The AAVSO is an international non-profit organization of variable star observers whose mission is to enable anyone, anywhere, to participate in scientific discovery through variable star astronomy. Professional astronomers have neither the time nor the telescopes needed to gather data on the brightness changes of thousands of variables, and amateurs can make a real and useful contribution to science by observing variable stars and submitting their observations to the AAVSO International Database. The public can just step outside and use their DSLR cameras to supply data for this. We offer workshops, online courses, manuals, mentors, databases and tools for data upload/downloading, opportunities to directly communicate and work with professional astronomers in exciting key projects. We all are a community of like-minded individuals who respectfully interact and learn from each other, explore the universe and reveal properties of the most dynamic stars out there!

Professional astronomers rely on citizen scientists to gather this kind of data. Astronomy is one of the few sciences in which individuals without a formal degree can contribute in meaningful ways to scientific projects and produce original and significant results. From a practical standpoint, it’s really difficult for a professional astronomer to be able to gather all the data they need for their work by themselves and information sharing is huge. We use the information gathered by amateurs to round out their data and make important discoveries. With such an active membership, we are able to get people looking at a certain star from all over the world within a matter of hours.

For example, when Betelgeuse’s brightness dropped in 2020 in a way that was not recorded in its 130-years, AAVSO observers had been taking data. Thanks to the AAVSO observers we have a good record of those brightness fluctuations. This information was essential for professional astronomers to understand the underlying reasons. That was a really cool project!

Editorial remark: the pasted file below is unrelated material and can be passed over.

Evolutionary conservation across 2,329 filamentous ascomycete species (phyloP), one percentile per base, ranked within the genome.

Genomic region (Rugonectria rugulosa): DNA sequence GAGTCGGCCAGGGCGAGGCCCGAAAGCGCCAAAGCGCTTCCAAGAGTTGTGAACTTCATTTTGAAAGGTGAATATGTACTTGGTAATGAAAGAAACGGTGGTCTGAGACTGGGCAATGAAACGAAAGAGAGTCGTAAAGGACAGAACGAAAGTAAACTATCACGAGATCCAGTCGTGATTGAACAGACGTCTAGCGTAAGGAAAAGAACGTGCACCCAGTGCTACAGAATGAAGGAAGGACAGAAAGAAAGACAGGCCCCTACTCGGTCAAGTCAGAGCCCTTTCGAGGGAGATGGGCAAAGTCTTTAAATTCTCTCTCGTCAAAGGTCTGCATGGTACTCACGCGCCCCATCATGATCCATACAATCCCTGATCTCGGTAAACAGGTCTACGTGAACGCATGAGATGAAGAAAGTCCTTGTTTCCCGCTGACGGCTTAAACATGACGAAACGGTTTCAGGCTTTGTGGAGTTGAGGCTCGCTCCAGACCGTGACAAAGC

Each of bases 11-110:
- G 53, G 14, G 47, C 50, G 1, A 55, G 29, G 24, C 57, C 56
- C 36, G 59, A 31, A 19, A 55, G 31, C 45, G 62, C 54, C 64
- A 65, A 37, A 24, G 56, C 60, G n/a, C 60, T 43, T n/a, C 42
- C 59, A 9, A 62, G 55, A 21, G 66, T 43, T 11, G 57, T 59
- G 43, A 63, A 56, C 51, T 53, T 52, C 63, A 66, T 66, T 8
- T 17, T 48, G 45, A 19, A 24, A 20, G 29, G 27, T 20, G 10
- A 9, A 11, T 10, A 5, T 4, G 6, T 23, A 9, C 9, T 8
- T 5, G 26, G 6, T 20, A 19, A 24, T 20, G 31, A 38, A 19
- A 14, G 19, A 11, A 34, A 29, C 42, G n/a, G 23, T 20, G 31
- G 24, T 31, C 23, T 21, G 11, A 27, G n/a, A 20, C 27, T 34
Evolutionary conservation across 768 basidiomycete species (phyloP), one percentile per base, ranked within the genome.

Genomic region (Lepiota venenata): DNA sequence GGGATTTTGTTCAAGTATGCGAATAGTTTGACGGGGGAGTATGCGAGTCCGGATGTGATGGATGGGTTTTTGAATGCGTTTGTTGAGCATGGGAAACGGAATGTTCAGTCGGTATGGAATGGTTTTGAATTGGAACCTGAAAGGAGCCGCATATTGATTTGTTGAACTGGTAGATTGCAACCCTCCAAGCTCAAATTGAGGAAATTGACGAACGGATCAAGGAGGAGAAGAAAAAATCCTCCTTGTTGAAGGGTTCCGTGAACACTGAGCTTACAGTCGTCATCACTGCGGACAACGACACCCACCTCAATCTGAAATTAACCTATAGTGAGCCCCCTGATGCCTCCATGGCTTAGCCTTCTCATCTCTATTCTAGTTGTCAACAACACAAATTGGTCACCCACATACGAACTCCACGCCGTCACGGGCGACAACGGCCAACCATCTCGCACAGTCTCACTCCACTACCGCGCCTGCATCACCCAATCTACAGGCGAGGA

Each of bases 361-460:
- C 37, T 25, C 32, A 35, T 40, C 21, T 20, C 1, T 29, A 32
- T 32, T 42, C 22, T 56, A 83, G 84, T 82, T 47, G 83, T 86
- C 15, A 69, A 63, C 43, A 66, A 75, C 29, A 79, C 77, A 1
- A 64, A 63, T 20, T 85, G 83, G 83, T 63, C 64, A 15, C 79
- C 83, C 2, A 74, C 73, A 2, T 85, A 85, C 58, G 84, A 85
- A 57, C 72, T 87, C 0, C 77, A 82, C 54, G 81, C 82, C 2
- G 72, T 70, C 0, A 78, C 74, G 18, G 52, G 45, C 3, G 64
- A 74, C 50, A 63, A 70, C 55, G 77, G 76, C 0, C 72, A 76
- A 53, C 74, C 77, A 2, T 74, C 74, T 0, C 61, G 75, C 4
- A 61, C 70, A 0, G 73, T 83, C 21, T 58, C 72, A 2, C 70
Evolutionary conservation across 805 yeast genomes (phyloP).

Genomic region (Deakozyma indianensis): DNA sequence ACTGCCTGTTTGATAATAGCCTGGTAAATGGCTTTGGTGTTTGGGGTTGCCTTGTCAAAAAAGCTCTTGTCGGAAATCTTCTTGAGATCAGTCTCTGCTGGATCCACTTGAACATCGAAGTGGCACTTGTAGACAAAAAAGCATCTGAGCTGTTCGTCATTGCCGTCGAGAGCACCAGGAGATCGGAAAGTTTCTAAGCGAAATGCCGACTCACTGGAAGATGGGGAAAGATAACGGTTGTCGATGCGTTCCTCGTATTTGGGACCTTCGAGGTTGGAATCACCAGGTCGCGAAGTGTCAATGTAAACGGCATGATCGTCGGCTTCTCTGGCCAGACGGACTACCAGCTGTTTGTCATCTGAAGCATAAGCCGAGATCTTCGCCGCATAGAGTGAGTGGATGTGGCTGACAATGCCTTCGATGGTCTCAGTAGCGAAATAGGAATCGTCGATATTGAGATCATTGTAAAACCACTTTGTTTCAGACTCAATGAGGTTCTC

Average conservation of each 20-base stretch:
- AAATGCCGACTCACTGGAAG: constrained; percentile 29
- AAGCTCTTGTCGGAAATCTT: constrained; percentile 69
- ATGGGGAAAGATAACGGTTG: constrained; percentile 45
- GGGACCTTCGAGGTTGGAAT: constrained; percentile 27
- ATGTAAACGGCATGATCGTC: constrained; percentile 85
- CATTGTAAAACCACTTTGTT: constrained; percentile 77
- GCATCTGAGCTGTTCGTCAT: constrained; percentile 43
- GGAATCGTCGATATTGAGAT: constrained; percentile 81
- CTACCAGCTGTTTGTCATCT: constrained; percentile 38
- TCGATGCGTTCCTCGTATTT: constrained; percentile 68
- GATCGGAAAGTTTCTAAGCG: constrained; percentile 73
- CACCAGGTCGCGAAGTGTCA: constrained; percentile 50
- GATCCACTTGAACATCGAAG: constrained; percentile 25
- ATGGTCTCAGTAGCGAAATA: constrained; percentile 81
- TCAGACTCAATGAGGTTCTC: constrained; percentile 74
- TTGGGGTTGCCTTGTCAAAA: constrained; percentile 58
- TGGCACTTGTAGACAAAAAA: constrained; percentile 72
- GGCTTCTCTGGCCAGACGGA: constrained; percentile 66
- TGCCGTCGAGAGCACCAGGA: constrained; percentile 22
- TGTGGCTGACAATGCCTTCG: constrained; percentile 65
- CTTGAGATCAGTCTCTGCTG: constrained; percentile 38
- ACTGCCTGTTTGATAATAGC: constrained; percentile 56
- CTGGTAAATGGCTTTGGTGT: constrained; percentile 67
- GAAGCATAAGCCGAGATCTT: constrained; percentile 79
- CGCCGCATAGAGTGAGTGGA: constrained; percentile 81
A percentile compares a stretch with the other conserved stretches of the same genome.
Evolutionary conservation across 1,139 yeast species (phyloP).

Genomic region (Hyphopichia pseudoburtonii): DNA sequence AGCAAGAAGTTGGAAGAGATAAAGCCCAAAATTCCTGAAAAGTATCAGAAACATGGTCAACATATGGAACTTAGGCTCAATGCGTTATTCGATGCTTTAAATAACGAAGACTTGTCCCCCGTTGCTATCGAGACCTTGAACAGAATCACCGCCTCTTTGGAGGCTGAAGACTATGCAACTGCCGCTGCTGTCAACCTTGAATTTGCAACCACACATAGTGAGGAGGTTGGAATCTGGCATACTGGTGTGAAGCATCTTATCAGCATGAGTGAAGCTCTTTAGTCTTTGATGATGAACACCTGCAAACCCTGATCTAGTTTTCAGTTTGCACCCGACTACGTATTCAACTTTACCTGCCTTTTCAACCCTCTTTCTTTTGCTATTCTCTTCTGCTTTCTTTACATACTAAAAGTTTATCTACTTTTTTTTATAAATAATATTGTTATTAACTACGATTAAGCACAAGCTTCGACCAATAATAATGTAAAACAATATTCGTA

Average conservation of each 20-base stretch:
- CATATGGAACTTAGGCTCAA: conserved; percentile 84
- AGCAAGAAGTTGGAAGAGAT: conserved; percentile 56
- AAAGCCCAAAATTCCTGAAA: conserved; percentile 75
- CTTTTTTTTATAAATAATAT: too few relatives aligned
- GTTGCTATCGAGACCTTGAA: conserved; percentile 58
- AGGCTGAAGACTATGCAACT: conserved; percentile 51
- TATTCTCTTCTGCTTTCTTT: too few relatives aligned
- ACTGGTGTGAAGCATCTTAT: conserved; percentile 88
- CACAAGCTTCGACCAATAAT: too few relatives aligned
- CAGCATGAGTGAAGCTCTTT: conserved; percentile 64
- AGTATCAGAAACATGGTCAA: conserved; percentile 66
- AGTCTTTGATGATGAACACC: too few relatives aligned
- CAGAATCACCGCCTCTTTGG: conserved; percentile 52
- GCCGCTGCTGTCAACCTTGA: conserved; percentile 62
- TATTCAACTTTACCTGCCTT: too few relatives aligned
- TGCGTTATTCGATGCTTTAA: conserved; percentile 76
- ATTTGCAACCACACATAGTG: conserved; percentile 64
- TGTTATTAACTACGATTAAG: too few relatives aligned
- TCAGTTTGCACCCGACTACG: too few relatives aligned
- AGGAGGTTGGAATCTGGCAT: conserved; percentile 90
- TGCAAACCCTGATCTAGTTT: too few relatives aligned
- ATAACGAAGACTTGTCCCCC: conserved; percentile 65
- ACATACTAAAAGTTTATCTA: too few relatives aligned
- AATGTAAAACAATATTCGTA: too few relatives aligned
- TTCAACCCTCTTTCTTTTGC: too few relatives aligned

Are you working on any exciting new projects now? How do you think that will help people?

An exciting new initiative launching in 2022 is a free-for-all Spanish language webinar, which will introduce astronomical concepts to individuals whose native language is not English. We hope to reach out to as many people as possible!

Ok super. Thank you for all that. Let’s now shift to the main focus of our interview. Are you currently satisfied with the status quo regarding women in STEM? What specific changes do you think are needed to change the status quo?

I am certainly not satisfied with the status quo, but I hope we are making progress. More and more women have successful high-profile careers, we are mentoring and empowering the next generation of leaders and are building a strong support group for one another. This is an ongoing process, and will take several generations to change, but we need to keep up our hard work, showcase our abilities and go after opportunities. I am here to support as many individuals I can, in the hopes that they will emerge stronger to change the narrative.

In your opinion, what are the biggest challenges faced by women in STEM or Tech that aren’t typically faced by their male counterparts? What would you suggest to address this?

The biggest challenge we are dealing with now are perceptions from the past. Those led to tolerance of sexist/inappropriate comments and jokes, gender stereotypes on roles in the workplace, perceptions on individual’s capabilities, and a culture of tolerance that is hurting underserved communities. First and foremost, we all need to be aware of our personal biases and get out of our comfort zone to deal with all this. Also, listen. Listen to people, situations, suggestions, and start thinking of how we can make safer spaces for all.